Learning how to deal with performance anxiety has been one of the central points of my growth and development as a musician. We all want to represent the most accurate version of our playing in a performance or competition context. So, we prepare diligently in order to put our best sound and our best self on stage. It can be extremely frustrating when symptoms due to nervousness and performance anxiety get in the way of us being able to convey this best self.
There is a usual gamut of suggestions that one can expect to hear when dealing with performance anxiety. This advice includes seemingly quick fixes like taking slower breaths to lower your heart rate, eating a banana an hour before playing to calm down, or drinking water with lemon to avoid dry mouth. The problem with many of these suggestions is although they can be helpful, they address the symptoms of performance anxiety, but not the underlying causes. Learning to live in harmony with performance anxiety ultimately requires addressing what happens before the symptoms ever appear: the thoughts you have, and what you choose to focus on before, during, and after a performance.
Everybody experiences performance anxiety differently. A big part of better understanding your own performance anxiety is being able to identify your specific fears and trigger points, and how these manifest as symptoms.The sources and triggers of our worries can vary: for some people, it may be anxiety over the judgment and perception the audience has of our playing, for others, it may be general fear of losing control. Thus, there is no one-size-fits-all solution to performance anxiety.
For all of us, however, coming to understand and work with performance anxiety begins with cultivating a healthier relationship with our own selves – through what we say and think to ourselves, what we choose to focus on leading up to a performance, and how we choose to frame our experiences.
Listed below are some helpful strategies I have found for practicing better mental hygiene, both on and off the stage. It isn’t necessary to diligently instill all of these suggestions at once – that would be a potentially anxiety-inducing endeavor in itself. Simply try out what speaks to you, and come back to this post if you’re ready to expand your anxiety-busting skill set or are still looking for a strategy that works for you.
An affirmation is a simple phrase or sentence you can say to yourself that can help put you in a positive or empowered mindset. Your affirmation might not express how you feel or see yourself right now, but it does represent how you want to feel or where you want to be. Start by finding some examples of affirmations on the internet that appeal to you, and later modify them to fit your needs. Ideally, you want your affirmations to be personal to your values as a person and musician. Here are the four main affirmations I have gradually crafted that I find myself continually returning to:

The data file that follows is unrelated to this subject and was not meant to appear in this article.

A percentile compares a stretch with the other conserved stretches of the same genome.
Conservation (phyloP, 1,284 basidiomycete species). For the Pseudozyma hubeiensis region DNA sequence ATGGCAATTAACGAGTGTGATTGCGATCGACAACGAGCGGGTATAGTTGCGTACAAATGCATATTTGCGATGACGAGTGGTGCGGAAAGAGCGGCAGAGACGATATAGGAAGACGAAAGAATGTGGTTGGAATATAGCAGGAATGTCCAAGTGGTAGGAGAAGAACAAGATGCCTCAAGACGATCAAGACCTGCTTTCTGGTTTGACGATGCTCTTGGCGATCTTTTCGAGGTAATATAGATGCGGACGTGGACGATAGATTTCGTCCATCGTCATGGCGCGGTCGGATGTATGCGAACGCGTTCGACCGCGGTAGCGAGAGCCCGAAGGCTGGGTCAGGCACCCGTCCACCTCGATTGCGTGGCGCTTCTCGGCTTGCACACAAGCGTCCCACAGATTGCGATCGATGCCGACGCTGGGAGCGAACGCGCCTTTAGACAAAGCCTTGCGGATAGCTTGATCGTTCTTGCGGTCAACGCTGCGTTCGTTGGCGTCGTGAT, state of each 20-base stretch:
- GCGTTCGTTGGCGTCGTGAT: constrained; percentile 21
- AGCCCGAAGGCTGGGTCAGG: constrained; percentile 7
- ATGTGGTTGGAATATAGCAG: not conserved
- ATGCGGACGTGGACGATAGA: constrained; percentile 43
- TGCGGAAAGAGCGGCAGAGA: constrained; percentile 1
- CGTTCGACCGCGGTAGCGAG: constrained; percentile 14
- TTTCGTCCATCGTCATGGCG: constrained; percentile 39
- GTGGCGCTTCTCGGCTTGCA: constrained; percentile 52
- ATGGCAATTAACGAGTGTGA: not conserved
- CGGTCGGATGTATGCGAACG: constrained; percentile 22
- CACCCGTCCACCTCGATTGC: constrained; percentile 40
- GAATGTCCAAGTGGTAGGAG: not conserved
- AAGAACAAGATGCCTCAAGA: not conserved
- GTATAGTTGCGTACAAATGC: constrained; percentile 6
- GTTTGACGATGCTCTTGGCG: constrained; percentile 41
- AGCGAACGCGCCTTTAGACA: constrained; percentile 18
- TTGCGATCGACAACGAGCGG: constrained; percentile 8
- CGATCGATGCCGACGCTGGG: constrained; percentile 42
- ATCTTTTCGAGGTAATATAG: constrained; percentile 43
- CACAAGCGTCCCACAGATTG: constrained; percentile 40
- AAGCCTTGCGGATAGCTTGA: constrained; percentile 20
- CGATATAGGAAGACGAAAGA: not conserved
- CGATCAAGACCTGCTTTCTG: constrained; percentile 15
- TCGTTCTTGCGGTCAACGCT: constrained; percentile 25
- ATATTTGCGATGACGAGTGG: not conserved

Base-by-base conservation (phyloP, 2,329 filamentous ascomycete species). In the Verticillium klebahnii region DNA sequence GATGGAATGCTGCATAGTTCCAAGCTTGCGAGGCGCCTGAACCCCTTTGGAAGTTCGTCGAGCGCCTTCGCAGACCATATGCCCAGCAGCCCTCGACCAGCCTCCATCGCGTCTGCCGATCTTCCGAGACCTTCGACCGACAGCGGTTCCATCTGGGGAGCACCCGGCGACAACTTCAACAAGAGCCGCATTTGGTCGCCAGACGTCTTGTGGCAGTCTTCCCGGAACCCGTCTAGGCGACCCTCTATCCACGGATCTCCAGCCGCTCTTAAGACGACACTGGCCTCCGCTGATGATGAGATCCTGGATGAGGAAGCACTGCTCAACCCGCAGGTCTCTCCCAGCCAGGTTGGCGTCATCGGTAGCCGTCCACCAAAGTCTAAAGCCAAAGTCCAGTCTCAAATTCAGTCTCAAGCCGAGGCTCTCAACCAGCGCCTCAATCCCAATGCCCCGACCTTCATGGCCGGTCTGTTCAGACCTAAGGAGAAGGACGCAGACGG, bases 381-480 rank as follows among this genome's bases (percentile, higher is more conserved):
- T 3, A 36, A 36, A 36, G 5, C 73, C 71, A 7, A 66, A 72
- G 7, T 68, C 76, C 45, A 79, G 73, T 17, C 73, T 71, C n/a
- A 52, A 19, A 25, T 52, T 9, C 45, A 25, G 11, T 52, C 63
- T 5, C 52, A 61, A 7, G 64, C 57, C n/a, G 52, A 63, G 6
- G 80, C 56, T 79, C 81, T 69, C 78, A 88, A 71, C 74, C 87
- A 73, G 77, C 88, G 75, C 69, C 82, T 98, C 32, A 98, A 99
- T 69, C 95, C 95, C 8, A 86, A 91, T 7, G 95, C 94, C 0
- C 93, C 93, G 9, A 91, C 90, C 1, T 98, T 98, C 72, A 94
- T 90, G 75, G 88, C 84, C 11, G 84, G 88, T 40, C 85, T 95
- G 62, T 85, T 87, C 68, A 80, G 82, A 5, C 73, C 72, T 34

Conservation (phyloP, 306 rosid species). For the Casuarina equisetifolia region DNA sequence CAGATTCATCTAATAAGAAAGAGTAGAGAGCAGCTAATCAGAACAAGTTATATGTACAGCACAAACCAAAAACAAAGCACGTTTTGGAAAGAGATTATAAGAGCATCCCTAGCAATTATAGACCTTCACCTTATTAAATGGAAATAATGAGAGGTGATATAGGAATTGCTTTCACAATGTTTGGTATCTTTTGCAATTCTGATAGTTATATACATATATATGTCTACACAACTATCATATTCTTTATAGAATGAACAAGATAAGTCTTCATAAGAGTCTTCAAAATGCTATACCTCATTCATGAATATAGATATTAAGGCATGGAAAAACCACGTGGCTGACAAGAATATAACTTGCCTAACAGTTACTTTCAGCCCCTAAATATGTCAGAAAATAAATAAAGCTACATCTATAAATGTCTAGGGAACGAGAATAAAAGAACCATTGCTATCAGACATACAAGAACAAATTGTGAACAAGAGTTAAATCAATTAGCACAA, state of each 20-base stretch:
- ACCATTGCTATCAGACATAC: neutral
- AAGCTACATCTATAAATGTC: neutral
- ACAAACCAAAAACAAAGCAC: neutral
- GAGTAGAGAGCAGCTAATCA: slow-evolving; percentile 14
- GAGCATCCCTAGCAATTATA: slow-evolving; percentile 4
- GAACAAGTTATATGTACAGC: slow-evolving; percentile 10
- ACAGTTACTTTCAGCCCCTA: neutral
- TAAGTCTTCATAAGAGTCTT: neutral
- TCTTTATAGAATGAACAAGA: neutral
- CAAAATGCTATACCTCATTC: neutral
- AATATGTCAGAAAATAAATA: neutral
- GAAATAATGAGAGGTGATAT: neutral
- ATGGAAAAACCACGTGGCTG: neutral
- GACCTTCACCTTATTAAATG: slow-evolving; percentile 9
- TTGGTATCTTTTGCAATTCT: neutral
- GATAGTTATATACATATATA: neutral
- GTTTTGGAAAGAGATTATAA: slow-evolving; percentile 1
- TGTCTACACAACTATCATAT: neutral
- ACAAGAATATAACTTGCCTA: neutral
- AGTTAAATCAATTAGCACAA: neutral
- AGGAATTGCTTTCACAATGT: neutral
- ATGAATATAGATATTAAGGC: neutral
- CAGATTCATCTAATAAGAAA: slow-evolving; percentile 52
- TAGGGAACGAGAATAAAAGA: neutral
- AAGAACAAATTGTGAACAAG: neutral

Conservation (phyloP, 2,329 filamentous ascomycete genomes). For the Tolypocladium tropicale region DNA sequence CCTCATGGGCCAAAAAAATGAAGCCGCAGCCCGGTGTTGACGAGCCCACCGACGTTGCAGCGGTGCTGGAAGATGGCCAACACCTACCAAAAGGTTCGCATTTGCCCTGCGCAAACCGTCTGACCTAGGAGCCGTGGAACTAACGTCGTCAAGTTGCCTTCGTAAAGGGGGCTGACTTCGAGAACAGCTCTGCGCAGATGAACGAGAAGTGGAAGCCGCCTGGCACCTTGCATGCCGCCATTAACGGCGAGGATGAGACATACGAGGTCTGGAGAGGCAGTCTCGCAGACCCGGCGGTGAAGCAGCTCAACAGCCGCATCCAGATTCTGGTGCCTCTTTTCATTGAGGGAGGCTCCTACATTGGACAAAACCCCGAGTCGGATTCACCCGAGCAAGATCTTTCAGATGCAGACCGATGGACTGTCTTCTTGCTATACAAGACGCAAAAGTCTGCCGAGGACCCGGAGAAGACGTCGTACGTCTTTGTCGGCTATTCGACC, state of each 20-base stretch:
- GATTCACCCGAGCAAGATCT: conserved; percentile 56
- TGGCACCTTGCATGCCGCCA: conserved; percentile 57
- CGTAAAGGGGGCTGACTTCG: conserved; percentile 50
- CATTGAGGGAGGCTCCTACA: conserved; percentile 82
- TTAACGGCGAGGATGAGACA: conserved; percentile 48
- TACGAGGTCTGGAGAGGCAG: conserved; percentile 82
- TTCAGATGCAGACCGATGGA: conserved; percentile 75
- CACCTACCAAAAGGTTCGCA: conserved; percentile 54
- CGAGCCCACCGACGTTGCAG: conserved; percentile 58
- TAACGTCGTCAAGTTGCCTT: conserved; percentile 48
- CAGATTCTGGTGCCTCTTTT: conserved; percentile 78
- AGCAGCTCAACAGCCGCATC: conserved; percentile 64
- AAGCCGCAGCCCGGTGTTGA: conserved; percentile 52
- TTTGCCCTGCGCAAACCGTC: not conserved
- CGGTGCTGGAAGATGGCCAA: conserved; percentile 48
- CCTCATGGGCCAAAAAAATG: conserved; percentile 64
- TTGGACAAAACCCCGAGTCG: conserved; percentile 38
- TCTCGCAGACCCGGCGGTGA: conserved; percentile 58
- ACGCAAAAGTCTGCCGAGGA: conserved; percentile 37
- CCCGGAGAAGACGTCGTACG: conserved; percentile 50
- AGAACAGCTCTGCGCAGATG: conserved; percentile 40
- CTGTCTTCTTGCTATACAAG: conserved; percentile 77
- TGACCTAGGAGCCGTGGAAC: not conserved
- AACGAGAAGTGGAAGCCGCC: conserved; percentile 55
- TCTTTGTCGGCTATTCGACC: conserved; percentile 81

“I am strong, grounded, and capable.”
“I am free and relaxed.”
“I have something I want to share.”
“I strive for clear expression.”
Try to make a habit of going through your affirmations on a regular basis. Choose a specific time to review them, such as when you first wake up or right before you go to bed. You can also write down your affirmations on sticky notes and place them in areas where you will come across them often (such as on your music stand or inside your instrument case).
Affirmations can also be used within the context of a performance. For example, oftentimes its difficult to silence the chattery mind right before a performance, and repeating your affirmations to yourself can help you return your focus back to what matters in this moment: the music.
You are not your thoughts. You are, rather experiencing thoughts that are happening to you. You are the ocean, and your thoughts and emotions are the waves, temporary forces that swell and fade. However, it can be difficult to remember this, especially in the context of performance, when your stress response is running high. It can be easy to become caught up in the chattery commentary that likes to rush through our minds at top speed while on stage. (i.e., “Wow, the lights are really bright.” “Oh boy, here comes the hard part! Will I make it through?” And so on.) As you may have experienced, this commentary becomes very distracting and can get in the way of us being able to play and enjoy the music.
How can we distance ourselves from these types of thoughts while performing? One useful strategy for this is to sing along with the music you are playing in your head, as you are playing it. We can call this strategy “singing brain.” Sing the music so loudly in your head that you drown out the unhelpful thoughts. And whenever you find your mind drifting back to the same worry or anxiety, simply return to singing.